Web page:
Scientists from the University of California, Davis, and colleagues examined those questions in a study published in the journal Ecology Letters.
Using climate data and aerial tree mortality surveys conducted by the U.S. Forest Service during four years (2012-2015) of extreme drought in California, they found that when a drought hits the region, trees growing in areas that are already dry are most susceptible.
The research also showed that the effects of drought on forests can take years to surface, suggesting that such effects may linger even after the drought has ended.
Southern Sierra Nevada trees are most vulnerable
The study said that trees in the driest and densest forests are the most at risk of dying in an extreme drought. In California, that makes crowded stands of trees in the Southern Sierra Nevada the most vulnerable in the state.
The concept is simple: Trees in dense forests are like multiple straws competing for the same glass of water. In wet climate conditions, that competition goes largely unnoticed. But when it’s dry, few are able to quench their thirst, setting the stage for mass mortality.
‘How much drought a tree can take’
“Our analysis found out how much drought a tree can take,” said UC Davis Ph.D. student Derek Young, who co-led the study with Jens Stevens, a UC Davis postdoctoral researcher during the study who is currently at UC Berkeley, and Mason Earles, a postdoctoral researcher at Yale University. “If forest managers want to get the biggest bang for their buck in reducing forest vulnerability to drought, this study suggests they should focus on the densest stands in the driest areas. And when we reestablish forests burned by severe wildfire in these areas, we should plant at lower densities from the beginning.”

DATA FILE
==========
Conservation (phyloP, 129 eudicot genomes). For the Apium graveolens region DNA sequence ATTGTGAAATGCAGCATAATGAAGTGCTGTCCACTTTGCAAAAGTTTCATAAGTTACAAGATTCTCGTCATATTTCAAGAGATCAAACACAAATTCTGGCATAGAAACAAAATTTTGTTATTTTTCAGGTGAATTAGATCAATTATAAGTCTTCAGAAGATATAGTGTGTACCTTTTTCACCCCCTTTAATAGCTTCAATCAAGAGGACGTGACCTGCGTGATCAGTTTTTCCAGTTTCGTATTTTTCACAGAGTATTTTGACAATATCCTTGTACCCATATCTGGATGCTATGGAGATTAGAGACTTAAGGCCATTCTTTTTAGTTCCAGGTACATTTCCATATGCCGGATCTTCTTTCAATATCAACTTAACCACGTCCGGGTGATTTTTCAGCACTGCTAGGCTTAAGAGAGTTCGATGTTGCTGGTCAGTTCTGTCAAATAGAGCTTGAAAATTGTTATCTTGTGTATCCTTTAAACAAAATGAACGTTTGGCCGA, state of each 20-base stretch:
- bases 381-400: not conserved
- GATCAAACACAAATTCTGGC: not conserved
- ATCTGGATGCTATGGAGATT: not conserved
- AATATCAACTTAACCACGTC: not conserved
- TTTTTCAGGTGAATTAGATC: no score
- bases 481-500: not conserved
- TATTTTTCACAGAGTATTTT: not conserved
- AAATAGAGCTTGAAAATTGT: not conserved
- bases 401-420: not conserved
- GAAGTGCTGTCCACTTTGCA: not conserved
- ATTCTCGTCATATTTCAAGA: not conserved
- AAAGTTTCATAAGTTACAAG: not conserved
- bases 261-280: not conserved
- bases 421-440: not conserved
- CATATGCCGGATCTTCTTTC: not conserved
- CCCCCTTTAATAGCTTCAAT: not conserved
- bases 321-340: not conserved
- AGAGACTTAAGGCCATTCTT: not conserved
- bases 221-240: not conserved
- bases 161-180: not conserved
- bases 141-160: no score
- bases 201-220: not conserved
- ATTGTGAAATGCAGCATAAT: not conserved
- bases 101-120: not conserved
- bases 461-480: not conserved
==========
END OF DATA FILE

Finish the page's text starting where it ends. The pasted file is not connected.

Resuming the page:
Tree mortality in the Sierra Nevada in 2015 was the worst in recorded history. The U.S. Forest Service aerial tree mortality surveys in 2015 estimated 29 million trees in California had died after four years of extreme drought.
Though the drought began in 2012, major effects on trees did not appear immediately. While some trees died every year, mortality spiked only in the fourth year of extreme drought.
Tree mortality a delayed reaction
In a blog post he wrote on the subject in May 2016, Young noted: “This observation highlights the fact that tree mortality can take several years to respond to drought. Such a delayed response is often observed in studies of drought stress, and the existence of this delayed response hints that we are likely to observe high mortality well into 2016 and potentially beyond, especially in Southern California.”
Indeed, surveys conducted by the U.S. Forest Service in 2016 estimated an additional 62 million trees died that year.
Other study co-authors include UC Davis associate professor Andrew Latimer, and Jeffrey Moore, Adam Ellis and Amy Jirka with the USDA Forest Service.
Study authors were supported by a National Science Foundation Graduate Research Fellowship, EPA STAR Fellowship, and a USDA Hatch Project.